TO June 22, 1887
The Commencement exercises of the class of ‘87 of the Sherman Union School were held at Excelsior Hall. The graduating class consisted of Henry A. Thayer and Henry W. Sperry. The evening was hot and sultry, but this did not sop the filling of the hall or greatly mar the program. The exercises consisted of music, orations by the graduates and an address by Judge Albion W. Tourgee.
Road overseers were required by law to erect a post at every forks or crossroads in their district that would likely mislead travelers and affix a fingerboard directing the way and distance to the next important place on the road.
It was hard to pick up local news of an interesting character when everyone was so shockingly well behaved.
Sam Dutton of Sherman added to his establishment a soda fountain, the only one in town, and it would undoubtedly be well patronized.
The Fairlamb Creamery sold about 90 tubs of butter for 20 cents a pound.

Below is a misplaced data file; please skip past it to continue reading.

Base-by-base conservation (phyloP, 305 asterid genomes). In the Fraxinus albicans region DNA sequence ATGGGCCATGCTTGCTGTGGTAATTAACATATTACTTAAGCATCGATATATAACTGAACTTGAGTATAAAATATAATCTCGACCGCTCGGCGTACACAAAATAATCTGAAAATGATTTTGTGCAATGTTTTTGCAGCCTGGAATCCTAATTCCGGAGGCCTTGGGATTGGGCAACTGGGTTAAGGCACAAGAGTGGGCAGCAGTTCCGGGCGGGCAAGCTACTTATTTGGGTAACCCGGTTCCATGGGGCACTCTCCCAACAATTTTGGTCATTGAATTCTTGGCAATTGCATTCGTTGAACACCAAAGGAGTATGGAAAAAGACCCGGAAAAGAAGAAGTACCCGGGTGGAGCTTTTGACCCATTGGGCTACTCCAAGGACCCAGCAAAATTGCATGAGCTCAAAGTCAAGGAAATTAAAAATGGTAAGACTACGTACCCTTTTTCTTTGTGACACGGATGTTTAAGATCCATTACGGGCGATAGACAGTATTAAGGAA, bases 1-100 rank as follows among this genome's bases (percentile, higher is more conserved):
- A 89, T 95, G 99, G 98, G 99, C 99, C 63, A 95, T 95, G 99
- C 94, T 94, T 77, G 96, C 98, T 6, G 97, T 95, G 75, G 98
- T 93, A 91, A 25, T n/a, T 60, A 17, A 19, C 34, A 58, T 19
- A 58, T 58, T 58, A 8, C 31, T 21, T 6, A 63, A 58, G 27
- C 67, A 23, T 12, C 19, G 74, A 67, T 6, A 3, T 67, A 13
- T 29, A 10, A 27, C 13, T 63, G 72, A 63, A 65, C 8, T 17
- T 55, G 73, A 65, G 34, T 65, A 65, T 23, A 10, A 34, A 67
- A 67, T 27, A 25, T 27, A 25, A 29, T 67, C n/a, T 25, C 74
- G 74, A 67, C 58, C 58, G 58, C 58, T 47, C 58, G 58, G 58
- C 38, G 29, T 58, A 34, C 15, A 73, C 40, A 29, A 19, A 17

A new system of waterworks for Chautauqua was promised, but to date noting was done to put the promise into operation. Chautauqua needed such a system more than any improvement which could be made.
An old resident of Wesley Str. In Panama remarked that the ladies would have to wear hats of less height, or else the shade trees of his street would have to be trimmed higher.
Excavations for a cellar was being made between two brick buildings on Main Street in Corry, owned by M. Jacob, clothing dealer and Martin Stark, dry goods merchants. At two o’clock one morning both buildings fell into the excavation causing a loss of several thousand dollars.
A game of ball between the Sherman boys and the “Creeks” resulted in a victory for the former, the score standing 19 to five.
Newell and Graham advertised Spearhead tobacco at 40 cents per pound, and sugar for $! For 20 pounds.
Heart and Corbett claimed hard times were scared to death by their low prices.
The law now required school trustees to have written contracts with teachers.